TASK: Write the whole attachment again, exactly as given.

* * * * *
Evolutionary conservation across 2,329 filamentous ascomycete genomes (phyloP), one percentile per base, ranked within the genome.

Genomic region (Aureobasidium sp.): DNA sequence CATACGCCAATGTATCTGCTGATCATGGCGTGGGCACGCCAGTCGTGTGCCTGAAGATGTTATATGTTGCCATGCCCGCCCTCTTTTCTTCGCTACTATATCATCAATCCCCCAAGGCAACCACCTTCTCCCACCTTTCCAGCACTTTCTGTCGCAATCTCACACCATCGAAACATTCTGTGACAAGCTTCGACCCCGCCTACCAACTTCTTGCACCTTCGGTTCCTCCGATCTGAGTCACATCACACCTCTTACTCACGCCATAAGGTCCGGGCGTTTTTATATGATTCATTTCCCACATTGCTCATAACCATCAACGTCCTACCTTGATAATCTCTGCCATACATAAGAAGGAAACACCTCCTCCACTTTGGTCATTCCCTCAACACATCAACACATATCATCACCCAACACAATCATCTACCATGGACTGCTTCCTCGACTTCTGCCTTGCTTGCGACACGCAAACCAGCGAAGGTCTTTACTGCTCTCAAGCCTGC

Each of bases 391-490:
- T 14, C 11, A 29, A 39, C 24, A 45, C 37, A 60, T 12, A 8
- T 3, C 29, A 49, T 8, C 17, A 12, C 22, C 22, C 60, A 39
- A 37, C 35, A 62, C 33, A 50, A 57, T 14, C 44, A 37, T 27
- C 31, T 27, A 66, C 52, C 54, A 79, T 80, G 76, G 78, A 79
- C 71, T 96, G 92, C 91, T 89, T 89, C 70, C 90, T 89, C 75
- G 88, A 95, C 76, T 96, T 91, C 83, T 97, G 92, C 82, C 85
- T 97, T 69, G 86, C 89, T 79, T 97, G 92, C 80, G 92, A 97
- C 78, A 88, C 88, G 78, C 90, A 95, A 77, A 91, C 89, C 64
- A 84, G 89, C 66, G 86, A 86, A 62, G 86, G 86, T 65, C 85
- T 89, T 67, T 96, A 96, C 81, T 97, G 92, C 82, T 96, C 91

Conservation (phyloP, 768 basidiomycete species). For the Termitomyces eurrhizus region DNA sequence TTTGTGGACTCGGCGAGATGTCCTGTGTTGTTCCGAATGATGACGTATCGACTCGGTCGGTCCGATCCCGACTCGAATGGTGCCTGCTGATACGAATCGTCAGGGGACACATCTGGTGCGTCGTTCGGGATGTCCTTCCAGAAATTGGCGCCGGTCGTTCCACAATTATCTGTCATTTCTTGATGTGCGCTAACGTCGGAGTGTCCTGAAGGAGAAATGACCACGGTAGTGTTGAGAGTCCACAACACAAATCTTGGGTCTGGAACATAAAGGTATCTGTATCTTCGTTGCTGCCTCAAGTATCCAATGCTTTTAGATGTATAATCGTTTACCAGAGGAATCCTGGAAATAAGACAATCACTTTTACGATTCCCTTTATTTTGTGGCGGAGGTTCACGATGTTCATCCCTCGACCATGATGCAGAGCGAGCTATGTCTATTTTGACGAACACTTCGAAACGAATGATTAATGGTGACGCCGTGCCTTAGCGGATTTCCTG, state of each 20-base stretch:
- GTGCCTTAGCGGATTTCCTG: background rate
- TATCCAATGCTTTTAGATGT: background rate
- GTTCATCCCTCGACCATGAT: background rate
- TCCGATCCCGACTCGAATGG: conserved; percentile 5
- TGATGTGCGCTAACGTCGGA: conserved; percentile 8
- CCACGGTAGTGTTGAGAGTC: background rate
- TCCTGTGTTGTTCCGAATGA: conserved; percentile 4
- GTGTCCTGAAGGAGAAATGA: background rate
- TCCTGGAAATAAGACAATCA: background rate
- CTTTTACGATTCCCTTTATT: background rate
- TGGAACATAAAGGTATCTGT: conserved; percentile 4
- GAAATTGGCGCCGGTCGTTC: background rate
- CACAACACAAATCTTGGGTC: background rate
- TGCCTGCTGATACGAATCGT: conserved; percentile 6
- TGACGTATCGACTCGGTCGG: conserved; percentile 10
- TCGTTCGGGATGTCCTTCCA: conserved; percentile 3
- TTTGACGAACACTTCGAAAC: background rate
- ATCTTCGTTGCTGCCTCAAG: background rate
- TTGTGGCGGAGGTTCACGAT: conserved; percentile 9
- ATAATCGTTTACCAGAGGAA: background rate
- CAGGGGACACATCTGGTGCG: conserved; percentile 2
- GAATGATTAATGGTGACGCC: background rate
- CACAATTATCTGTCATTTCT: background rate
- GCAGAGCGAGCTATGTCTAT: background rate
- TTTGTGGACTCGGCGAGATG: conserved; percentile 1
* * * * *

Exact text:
Evolutionary conservation across 2,329 filamentous ascomycete genomes (phyloP), one percentile per base, ranked within the genome.

Genomic region (Aureobasidium sp.): DNA sequence CATACGCCAATGTATCTGCTGATCATGGCGTGGGCACGCCAGTCGTGTGCCTGAAGATGTTATATGTTGCCATGCCCGCCCTCTTTTCTTCGCTACTATATCATCAATCCCCCAAGGCAACCACCTTCTCCCACCTTTCCAGCACTTTCTGTCGCAATCTCACACCATCGAAACATTCTGTGACAAGCTTCGACCCCGCCTACCAACTTCTTGCACCTTCGGTTCCTCCGATCTGAGTCACATCACACCTCTTACTCACGCCATAAGGTCCGGGCGTTTTTATATGATTCATTTCCCACATTGCTCATAACCATCAACGTCCTACCTTGATAATCTCTGCCATACATAAGAAGGAAACACCTCCTCCACTTTGGTCATTCCCTCAACACATCAACACATATCATCACCCAACACAATCATCTACCATGGACTGCTTCCTCGACTTCTGCCTTGCTTGCGACACGCAAACCAGCGAAGGTCTTTACTGCTCTCAAGCCTGC

Each of bases 391-490:
- T 14, C 11, A 29, A 39, C 24, A 45, C 37, A 60, T 12, A 8
- T 3, C 29, A 49, T 8, C 17, A 12, C 22, C 22, C 60, A 39
- A 37, C 35, A 62, C 33, A 50, A 57, T 14, C 44, A 37, T 27
- C 31, T 27, A 66, C 52, C 54, A 79, T 80, G 76, G 78, A 79
- C 71, T 96, G 92, C 91, T 89, T 89, C 70, C 90, T 89, C 75
- G 88, A 95, C 76, T 96, T 91, C 83, T 97, G 92, C 82, C 85
- T 97, T 69, G 86, C 89, T 79, T 97, G 92, C 80, G 92, A 97
- C 78, A 88, C 88, G 78, C 90, A 95, A 77, A 91, C 89, C 64
- A 84, G 89, C 66, G 86, A 86, A 62, G 86, G 86, T 65, C 85
- T 89, T 67, T 96, A 96, C 81, T 97, G 92, C 82, T 96, C 91

Conservation (phyloP, 768 basidiomycete species). For the Termitomyces eurrhizus region DNA sequence TTTGTGGACTCGGCGAGATGTCCTGTGTTGTTCCGAATGATGACGTATCGACTCGGTCGGTCCGATCCCGACTCGAATGGTGCCTGCTGATACGAATCGTCAGGGGACACATCTGGTGCGTCGTTCGGGATGTCCTTCCAGAAATTGGCGCCGGTCGTTCCACAATTATCTGTCATTTCTTGATGTGCGCTAACGTCGGAGTGTCCTGAAGGAGAAATGACCACGGTAGTGTTGAGAGTCCACAACACAAATCTTGGGTCTGGAACATAAAGGTATCTGTATCTTCGTTGCTGCCTCAAGTATCCAATGCTTTTAGATGTATAATCGTTTACCAGAGGAATCCTGGAAATAAGACAATCACTTTTACGATTCCCTTTATTTTGTGGCGGAGGTTCACGATGTTCATCCCTCGACCATGATGCAGAGCGAGCTATGTCTATTTTGACGAACACTTCGAAACGAATGATTAATGGTGACGCCGTGCCTTAGCGGATTTCCTG, state of each 20-base stretch:
- GTGCCTTAGCGGATTTCCTG: background rate
- TATCCAATGCTTTTAGATGT: background rate
- GTTCATCCCTCGACCATGAT: background rate
- TCCGATCCCGACTCGAATGG: conserved; percentile 5
- TGATGTGCGCTAACGTCGGA: conserved; percentile 8
- CCACGGTAGTGTTGAGAGTC: background rate
- TCCTGTGTTGTTCCGAATGA: conserved; percentile 4
- GTGTCCTGAAGGAGAAATGA: background rate
- TCCTGGAAATAAGACAATCA: background rate
- CTTTTACGATTCCCTTTATT: background rate
- TGGAACATAAAGGTATCTGT: conserved; percentile 4
- GAAATTGGCGCCGGTCGTTC: background rate
- CACAACACAAATCTTGGGTC: background rate
- TGCCTGCTGATACGAATCGT: conserved; percentile 6
- TGACGTATCGACTCGGTCGG: conserved; percentile 10
- TCGTTCGGGATGTCCTTCCA: conserved; percentile 3
- TTTGACGAACACTTCGAAAC: background rate
- ATCTTCGTTGCTGCCTCAAG: background rate
- TTGTGGCGGAGGTTCACGAT: conserved; percentile 9
- ATAATCGTTTACCAGAGGAA: background rate
- CAGGGGACACATCTGGTGCG: conserved; percentile 2
- GAATGATTAATGGTGACGCC: background rate
- CACAATTATCTGTCATTTCT: background rate
- GCAGAGCGAGCTATGTCTAT: background rate
- TTTGTGGACTCGGCGAGATG: conserved; percentile 1